By allowing ads to appear on this site, you support the local businesses who, in turn, support great journalism.
City eyes hike in rental charges
The City Council is exploring an increase in user fees for the Ceres Community Center (above) as well as the American Legion Hall and park picnic shelter areas. - photo by JEFF BENZIGER/ Courier file photo

The city is poised to embark on a refined study to raise fees for the rental of the Ceres Community Center, Ceres American Legion Memorial Building and various park facilities but will continue to offer discounts to Ceres residents, the City Council decided on Monday, Oct. 24.

The city has not finalized numbers but is looking at increasing the cost of renting the Community Center by approximately 11 percent.

A rate increase would not hurt the rate of use but would help recoup the city's costs, said City Recreation Department Manager Traci Farris.

"Definitely we are underpriced in terms of what is found in Modesto," said Farris.

Since it opened in 2009, the Ceres Community Center has been a financial drain on the city's General Fund.

The city has been offering four tiers on pricing, including: a full commercial rate, a discounted Ceres residency rate, a reduced local non-profit rate, and discounted out-of-town non-profit group rate. Ceres residents are given a 10 percent discount. An out-of-town non-profit group pays a 20 percent discount, and a Ceres-based non-profit gets a 30 percent discount. The council was in consensus that all non-profit groups should receive a 10 percent discount regardless of where they are from.

The city charges $1,450 to rent the Large Assembly Room of the Community Center with the optional kitchen use costing $120. Preliminarily, the city plans to include the kitchen and increase the rate to $1,770. The actual increase has not been determined.

Farris recommends that the city automatically include use of the kitchen with the rental of the Large Assembly Room to simplify rates and eliminate the need for her staff to explain various rates. Use of the kitchen is currently optional but most people pay to use it anyway.

Councilmember Linda Ryno agreed with the four pricing tiers being taken down to two "as soon as you can get it done," she told Farris. Her motion was to change the non-profit group discount to 10 percent, with residents getting a 10 percent reduction. Businesses would pay the fully-burdened commercial rate as would those living in other places besides Ceres.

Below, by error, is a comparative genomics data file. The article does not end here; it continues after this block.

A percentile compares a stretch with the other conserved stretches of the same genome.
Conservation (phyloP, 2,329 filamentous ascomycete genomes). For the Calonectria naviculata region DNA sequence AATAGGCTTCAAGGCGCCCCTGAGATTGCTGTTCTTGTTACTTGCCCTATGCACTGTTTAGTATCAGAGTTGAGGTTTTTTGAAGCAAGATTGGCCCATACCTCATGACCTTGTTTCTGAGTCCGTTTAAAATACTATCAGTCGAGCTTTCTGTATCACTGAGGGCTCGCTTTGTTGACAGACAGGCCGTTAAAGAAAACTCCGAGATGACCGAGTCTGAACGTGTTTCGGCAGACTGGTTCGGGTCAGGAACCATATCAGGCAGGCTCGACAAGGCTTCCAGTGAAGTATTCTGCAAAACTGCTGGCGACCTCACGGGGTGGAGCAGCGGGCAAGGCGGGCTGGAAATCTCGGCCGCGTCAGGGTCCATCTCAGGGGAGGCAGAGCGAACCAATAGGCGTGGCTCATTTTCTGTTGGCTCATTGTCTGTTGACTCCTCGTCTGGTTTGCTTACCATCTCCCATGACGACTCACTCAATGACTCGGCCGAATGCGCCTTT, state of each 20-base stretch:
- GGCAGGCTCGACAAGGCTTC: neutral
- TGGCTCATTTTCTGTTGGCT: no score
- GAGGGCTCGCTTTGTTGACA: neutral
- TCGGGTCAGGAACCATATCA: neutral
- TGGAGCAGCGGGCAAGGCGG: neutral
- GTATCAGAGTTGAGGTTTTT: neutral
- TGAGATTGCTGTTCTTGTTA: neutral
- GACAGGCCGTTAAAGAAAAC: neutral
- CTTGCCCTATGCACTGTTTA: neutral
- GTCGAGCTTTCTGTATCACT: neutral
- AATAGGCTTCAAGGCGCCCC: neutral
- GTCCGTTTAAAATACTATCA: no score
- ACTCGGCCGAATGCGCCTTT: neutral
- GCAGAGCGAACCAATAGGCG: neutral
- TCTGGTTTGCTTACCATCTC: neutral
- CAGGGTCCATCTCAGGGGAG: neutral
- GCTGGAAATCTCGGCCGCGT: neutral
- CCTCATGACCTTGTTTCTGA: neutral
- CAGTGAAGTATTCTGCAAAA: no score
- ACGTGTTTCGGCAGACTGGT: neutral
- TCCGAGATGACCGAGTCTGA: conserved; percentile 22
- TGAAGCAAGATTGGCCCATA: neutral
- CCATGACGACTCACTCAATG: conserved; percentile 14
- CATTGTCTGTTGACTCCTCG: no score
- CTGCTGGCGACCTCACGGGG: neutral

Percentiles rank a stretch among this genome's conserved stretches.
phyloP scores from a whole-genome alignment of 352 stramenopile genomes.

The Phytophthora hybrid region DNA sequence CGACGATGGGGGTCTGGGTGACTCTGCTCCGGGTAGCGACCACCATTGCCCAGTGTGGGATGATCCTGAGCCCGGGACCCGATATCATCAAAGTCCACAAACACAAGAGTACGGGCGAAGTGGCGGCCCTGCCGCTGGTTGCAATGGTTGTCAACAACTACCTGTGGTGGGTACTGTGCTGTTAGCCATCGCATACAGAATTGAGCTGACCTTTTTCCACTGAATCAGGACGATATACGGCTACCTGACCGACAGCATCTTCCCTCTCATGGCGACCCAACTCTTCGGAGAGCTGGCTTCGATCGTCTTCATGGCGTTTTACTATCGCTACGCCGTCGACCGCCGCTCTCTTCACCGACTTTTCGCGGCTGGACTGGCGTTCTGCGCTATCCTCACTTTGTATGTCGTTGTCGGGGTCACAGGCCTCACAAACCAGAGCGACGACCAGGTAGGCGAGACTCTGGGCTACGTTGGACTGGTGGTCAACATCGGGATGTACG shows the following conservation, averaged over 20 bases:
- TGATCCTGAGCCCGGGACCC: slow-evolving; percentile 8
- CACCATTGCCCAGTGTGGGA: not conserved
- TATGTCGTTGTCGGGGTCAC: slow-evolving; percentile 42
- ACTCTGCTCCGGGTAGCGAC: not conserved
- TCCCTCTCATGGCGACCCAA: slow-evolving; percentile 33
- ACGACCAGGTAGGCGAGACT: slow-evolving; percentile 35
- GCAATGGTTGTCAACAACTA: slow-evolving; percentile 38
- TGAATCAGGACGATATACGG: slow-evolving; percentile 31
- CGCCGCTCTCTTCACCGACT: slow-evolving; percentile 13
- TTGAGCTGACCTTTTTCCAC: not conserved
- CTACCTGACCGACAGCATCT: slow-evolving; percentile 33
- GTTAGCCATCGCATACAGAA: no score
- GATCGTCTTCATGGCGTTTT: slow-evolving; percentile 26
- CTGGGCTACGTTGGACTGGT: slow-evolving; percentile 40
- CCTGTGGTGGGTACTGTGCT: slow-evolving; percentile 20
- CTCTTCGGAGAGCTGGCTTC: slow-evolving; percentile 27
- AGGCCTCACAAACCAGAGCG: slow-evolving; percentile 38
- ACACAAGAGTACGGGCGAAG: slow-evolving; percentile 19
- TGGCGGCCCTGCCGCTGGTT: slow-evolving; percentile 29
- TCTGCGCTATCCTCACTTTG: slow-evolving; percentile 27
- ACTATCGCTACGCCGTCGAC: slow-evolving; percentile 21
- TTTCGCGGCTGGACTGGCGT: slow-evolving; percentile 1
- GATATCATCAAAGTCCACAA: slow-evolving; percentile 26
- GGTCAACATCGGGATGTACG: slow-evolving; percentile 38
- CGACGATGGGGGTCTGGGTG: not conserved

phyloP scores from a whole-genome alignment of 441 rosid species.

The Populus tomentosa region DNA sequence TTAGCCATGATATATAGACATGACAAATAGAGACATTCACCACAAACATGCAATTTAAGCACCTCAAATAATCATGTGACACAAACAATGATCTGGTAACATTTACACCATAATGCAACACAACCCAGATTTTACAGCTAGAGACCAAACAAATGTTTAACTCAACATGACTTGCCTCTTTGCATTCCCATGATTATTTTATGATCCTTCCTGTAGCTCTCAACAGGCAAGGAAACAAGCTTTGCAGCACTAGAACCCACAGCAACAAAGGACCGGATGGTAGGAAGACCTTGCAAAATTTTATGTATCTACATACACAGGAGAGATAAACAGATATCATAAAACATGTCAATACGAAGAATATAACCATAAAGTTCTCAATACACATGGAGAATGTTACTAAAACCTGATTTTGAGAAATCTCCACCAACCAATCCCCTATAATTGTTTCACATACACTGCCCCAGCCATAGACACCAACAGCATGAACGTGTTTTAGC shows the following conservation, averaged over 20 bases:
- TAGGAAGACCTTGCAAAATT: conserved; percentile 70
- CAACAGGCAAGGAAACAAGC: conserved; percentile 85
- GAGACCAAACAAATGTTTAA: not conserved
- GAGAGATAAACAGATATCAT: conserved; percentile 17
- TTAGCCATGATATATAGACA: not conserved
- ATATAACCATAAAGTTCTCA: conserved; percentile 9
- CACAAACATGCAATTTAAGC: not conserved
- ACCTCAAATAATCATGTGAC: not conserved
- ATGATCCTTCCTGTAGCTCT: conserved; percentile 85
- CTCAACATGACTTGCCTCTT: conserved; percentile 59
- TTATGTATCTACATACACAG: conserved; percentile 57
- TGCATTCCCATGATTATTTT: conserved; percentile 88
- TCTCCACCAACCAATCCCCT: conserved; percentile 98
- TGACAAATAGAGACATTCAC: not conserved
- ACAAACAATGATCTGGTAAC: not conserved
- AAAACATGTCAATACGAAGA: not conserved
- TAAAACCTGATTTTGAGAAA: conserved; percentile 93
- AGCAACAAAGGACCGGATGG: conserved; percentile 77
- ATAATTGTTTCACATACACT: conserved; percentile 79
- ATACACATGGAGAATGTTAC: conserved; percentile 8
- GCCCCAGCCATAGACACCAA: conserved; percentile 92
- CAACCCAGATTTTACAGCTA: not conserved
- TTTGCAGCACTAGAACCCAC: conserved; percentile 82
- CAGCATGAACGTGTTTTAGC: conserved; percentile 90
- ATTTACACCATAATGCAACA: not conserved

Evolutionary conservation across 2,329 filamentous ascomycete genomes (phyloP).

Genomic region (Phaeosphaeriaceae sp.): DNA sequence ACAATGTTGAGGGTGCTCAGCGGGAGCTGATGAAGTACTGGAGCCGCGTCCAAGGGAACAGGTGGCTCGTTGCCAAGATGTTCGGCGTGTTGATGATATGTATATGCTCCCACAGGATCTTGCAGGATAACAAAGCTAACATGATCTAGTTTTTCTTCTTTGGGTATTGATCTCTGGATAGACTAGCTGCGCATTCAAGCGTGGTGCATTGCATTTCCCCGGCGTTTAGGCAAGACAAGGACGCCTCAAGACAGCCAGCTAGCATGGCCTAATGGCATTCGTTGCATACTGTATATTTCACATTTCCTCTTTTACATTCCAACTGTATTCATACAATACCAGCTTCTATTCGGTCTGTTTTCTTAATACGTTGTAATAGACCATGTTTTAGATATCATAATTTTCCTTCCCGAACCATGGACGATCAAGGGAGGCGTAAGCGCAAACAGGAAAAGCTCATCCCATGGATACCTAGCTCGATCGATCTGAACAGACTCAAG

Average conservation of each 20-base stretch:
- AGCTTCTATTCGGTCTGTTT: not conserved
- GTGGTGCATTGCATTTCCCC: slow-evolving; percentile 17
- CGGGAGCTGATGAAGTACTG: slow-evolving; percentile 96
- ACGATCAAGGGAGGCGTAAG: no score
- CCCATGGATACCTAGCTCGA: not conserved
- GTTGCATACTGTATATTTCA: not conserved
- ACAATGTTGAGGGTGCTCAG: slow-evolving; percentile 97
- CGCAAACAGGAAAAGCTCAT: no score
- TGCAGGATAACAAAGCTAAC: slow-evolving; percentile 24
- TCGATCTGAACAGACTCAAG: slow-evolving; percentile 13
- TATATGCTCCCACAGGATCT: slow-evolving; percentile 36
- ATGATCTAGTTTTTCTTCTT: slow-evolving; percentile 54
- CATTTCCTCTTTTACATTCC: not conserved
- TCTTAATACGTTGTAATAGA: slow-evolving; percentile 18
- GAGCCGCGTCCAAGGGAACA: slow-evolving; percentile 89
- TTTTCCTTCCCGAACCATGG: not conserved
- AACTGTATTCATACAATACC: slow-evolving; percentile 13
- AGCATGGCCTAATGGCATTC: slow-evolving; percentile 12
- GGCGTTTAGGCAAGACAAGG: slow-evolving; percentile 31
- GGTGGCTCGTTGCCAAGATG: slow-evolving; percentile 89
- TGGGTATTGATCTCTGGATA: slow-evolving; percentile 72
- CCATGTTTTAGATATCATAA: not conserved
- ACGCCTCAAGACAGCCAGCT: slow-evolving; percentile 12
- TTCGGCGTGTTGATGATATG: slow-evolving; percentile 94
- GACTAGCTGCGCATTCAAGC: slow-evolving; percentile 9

The last time the city raised fees to rent the two halls and picnic shelters was in 2010. Those increases, said Farris, occurred after the city held them down by a recommended 10 percent to remain competitive with facilities in comparable cities.

In April the council embarked on a five-year plan to get the centers operating on less red ink in the city's general fund. City Manager Toby Wells said the city has spent a total of about $1 million to operate the center over eight years, or about $125,000 annually. Raising rates is an attempt to make the Community Center less of a drain on the general fund without scaring off users.

Earlier this year Farris said the city's "fee structure is significantly lower than the area's competitors that we feel would draw our customer base."

City Manager Toby Wells said user fees cannot be crafted to make a profit, only to recover costs.

Wells said the discounts equate to about a $50,000 city subsidy for the year.

"It's probably not the most popular thing but I'm probably going to sit here and say it's hard for me to offer a discount if we can't recover our costs but I'm going to leave it up to my colleagues to chime in," said Mayor Chris Vierra.

The city generally finds the Community Center booked for Saturday and Sunday rentals year round, said Wells.

Wells said the city will study to see if the proposed new rates are still competitive with other rental facilities.

"I think we need to increase it just a little bit," said Councilman Bret Durossette of park picnic facilities. "Even with this facility ... we're losing money on this every year."

"We have an incredible facility," Farris told the council. "We get great feedback. Every time people come here people are amazed how beautiful our facility and we have great prices so I think we could sustain a small increase and still maintain a steady stream of clientele, for sure.

Wells said the city will evaluate rates at the city-owned Ceres American Legion Memorial Building, which is considered the lower cost option for those who cannot afford the Ceres Community Center. Revenues from the Legion Hall are about $29,000 annually with expenses running $43,000 annually.

The American Legion Hall costs $798 to rent.